The devastating spread of the coronavirus among care homes has led to a growing number of families seeking legal advice about bringing their relatives home, the Guardian has learned.
One law firm said it had received at least 10 calls a week from families wanting to overturn guidance that prevents them from withdrawing their loved ones.
Advice lines said they had also seen a small but growing number of calls from those experiencing what one lawyer called a new “fear factor … the fear that coronavirus will sweep through the care home and everyone will die”.
Recorded care home deaths from Covid-19 have been running at around 2,400 per week. When Boris Johnson said on Friday that the UK has passed the peak of the pandemic and he could see a light at the end of the tunnel, care networks hit back, saying this was not true in care homes.
At the weekend, Britain’s biggest care home provider, HC-One, wrote to social services officials asking for a financial bailout after modelling showed that occupancy was expected to reduce from its normal 90% to 70% by July.
In a letter seen by the Guardian, David Smith, the company’s chief financial officer, said death rates were currently running at eight times admissions. The network had seen 637 resident deaths and three care worker deaths attributed to Covid, and the current death rate was three times higher than last year and the highest on record.
HC-One, which has 328 homes and almost 20,000 residents, has asked councils to continue paying them at 90% occupancy rates. In a note accompanying the filing of its 2019 accounts, it said: “The directors consider the specific downside scenario impact of Covid-19 on the group’s occupancy levels and cash flows to be so significant that it represents a material uncertainty that may cast significant doubt on the group’s … ability to continue as a going concern.”
Amid concerns about a lack of personal protective equipment (PPE) and testing in care homes, families now appear to be taking matters into their own hands.
Emma Jones, a solicitor specialising in human rights at Leigh Day, said she is receiving at least 10 calls a week from families struggling to persuade local authority social workers to let them remove residents from care homes.
“Prior to the crisis, I didn’t often get enquiries from families wanting to bring their loved ones out of residential care homes and into their own homes,” she said. “But families are worried now that care homes aren’t the safest place for their loved ones and, as a result, they want them back home.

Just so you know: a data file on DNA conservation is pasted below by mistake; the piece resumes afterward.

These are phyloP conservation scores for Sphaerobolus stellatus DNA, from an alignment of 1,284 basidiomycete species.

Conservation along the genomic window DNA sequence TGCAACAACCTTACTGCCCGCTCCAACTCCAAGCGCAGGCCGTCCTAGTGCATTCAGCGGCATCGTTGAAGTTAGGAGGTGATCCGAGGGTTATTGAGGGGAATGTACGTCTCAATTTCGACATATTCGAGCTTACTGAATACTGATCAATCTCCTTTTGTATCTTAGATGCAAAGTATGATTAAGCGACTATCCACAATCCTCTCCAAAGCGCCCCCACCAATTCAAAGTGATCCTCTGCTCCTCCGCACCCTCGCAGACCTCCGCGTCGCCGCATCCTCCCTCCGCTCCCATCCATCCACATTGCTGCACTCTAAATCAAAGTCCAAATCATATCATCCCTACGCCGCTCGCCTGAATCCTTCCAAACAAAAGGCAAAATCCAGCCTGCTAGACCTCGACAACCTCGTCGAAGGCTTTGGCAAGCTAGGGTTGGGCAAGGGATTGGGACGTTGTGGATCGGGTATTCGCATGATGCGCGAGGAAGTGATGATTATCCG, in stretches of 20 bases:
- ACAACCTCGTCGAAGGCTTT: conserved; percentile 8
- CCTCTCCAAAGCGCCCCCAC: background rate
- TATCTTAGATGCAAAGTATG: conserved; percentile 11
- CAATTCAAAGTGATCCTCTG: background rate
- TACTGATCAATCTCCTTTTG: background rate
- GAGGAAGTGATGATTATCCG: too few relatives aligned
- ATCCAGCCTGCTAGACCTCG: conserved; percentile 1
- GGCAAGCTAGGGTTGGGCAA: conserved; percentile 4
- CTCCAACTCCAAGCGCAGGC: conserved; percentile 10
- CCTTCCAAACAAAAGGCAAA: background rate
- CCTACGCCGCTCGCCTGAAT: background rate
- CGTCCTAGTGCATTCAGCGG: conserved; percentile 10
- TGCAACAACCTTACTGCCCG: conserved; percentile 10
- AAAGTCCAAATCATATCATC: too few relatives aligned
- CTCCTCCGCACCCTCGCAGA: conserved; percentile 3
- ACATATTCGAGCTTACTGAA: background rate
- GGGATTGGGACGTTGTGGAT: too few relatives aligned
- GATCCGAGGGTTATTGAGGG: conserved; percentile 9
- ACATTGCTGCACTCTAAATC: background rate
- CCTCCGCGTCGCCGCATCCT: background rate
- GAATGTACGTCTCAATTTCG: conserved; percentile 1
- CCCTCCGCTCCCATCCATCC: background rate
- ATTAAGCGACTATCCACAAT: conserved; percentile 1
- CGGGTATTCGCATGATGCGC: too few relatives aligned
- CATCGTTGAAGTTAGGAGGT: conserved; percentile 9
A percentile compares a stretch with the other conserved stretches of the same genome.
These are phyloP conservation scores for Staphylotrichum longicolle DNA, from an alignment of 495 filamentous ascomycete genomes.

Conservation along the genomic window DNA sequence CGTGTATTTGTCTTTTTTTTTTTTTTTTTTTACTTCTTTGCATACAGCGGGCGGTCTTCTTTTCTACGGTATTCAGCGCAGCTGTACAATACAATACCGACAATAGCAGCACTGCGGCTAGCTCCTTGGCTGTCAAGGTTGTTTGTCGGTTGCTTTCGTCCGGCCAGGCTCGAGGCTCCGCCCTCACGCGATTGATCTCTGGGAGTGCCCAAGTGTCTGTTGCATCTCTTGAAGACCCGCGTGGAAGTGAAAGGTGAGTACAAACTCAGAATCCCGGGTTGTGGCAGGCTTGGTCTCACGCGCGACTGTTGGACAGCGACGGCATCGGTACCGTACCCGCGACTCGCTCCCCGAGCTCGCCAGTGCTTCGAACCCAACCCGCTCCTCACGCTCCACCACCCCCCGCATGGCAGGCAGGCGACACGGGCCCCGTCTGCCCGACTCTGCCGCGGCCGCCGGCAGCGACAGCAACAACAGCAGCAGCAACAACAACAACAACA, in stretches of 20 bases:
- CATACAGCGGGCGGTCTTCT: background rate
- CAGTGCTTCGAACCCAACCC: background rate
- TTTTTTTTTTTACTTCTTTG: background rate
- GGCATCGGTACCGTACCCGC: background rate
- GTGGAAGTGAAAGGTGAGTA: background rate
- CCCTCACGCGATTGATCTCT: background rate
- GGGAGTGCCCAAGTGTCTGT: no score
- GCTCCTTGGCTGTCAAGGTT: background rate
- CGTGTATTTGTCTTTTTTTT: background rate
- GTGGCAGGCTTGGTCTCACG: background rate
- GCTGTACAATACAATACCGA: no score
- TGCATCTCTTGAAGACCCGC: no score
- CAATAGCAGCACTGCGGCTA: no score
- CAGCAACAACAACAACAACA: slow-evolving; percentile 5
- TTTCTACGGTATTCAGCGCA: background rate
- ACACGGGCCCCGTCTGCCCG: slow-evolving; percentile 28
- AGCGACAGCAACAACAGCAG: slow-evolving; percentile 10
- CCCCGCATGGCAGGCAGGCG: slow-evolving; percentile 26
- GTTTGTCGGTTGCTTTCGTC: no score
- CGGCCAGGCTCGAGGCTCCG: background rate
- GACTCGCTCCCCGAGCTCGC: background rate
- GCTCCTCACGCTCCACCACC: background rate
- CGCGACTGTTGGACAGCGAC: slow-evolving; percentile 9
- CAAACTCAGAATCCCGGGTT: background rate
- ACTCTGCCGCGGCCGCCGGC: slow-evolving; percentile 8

“The difference now to before the crisis is the fear factor. The fear that coronavirus will sweep through the care home and everyone will die. Not being allowed to visit their loved ones in the care homes is making the fear worse. It’s increased the worry.”
Jo, who did not want to publish her surname, brought her 84-year-old mother, Phyllis, home from her care home last week. She said: “I’m so glad that I’ve finally got her home.
“I’ve been fighting to get her for weeks because the local authority didn’t want to release her. Last weekend, I was in floods of tears because I thought I wasn’t going to persuade them, but I didn’t give up.”
Jo got permission but then the care home reported its first two cases of Covid-19. “I rang and said I wanted to take her out two days earlier than we’d agreed,” she said. “They completely understood and I picked her up a few hours later.”
Phyllis said she got out “by the skin of her teeth”. She said: “I felt so vulnerable, locked up in there and not able to do anything. At the moment, care homes are more dangerous than being at home and I think I was lucky to escape.”
There are more than 400,000 people in residential care homes in England and Wales. A significant number have been assessed as being unable to make safe decisions about their own care.
Deprivation of liberty (DoL) safeguards mean these people are unable to leave their care homes without permission from a social worker. In the year to 31 March 2019, 116,940 DoLs were granted in care homes or hospitals.
Helen Wildbore, the director of the Relatives and Residents’ Association, said its helpline had seen an increase in calls about the issue in the past week.
She said: “Following news of the increased numbers of deaths in care homes, we received at least 10 calls in four days. But for those who lack capacity to choose where they live, it’s not always as easy to bring loved ones home as some families might initially think: many residents in care homes have DoL authorisations, which mean families will need to work with a social worker to be sure that moving is in that person’s best interests.”
“We have been supporting family members to explore the practical considerations, such as their relative’s care needs, including their medical and mobility requirements. Then they have to consider any risk associated with moving the person out of the care home. Many of our callers have come to the difficult conclusion that moving their relative is not a viable option.”
According to Public Health England, there have been outbreaks in 29% of the country’s 15,000 homes, though that is thought to be an underestimate.
Oliver Lewis, a barrister at Doughty Street Chambers who specialises in issues concerning the court of protection, said:“Care homes increase residents’ risk of infection because of the physical proximity of and multiple contacts between residents and staff.
“Care home residents are more likely than the general population to have co-morbidities relating to respiratory disease, heart disease, their immune systems, diabetes and obesity, which increases the risk that they will have a more severe form of the infection.”